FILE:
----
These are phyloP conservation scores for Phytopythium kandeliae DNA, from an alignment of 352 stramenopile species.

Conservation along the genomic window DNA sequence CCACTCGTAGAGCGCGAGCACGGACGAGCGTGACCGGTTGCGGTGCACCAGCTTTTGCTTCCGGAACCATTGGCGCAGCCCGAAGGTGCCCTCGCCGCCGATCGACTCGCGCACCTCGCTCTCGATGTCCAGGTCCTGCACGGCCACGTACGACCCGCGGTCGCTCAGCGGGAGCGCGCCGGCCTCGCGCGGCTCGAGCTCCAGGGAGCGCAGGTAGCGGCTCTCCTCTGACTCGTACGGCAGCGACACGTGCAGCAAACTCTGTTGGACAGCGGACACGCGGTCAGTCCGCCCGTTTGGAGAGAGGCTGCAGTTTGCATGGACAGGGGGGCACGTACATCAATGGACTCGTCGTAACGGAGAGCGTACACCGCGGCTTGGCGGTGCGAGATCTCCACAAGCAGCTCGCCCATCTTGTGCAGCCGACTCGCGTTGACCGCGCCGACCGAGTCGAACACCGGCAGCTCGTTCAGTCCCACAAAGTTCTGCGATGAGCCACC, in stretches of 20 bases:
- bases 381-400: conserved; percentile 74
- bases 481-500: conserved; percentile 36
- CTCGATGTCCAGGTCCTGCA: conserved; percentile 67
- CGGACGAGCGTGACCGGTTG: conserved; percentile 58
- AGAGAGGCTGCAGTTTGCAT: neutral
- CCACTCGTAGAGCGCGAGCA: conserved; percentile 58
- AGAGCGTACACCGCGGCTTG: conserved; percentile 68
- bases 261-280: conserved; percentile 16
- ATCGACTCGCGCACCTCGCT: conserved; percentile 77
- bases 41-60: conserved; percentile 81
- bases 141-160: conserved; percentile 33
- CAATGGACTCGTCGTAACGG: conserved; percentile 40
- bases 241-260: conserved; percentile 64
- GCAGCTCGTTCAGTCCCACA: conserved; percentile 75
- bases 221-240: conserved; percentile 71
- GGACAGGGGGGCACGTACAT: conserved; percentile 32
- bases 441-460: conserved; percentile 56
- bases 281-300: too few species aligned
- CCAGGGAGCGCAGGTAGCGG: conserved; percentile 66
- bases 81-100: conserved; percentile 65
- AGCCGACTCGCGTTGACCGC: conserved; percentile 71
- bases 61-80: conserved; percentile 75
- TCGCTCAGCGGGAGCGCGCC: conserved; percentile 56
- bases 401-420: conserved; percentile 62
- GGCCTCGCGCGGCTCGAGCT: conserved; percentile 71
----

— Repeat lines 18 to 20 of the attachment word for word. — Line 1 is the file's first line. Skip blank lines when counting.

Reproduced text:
- GGACAGGGGGGCACGTACAT: conserved; percentile 32
- bases 441-460: conserved; percentile 56
- bases 281-300: too few species aligned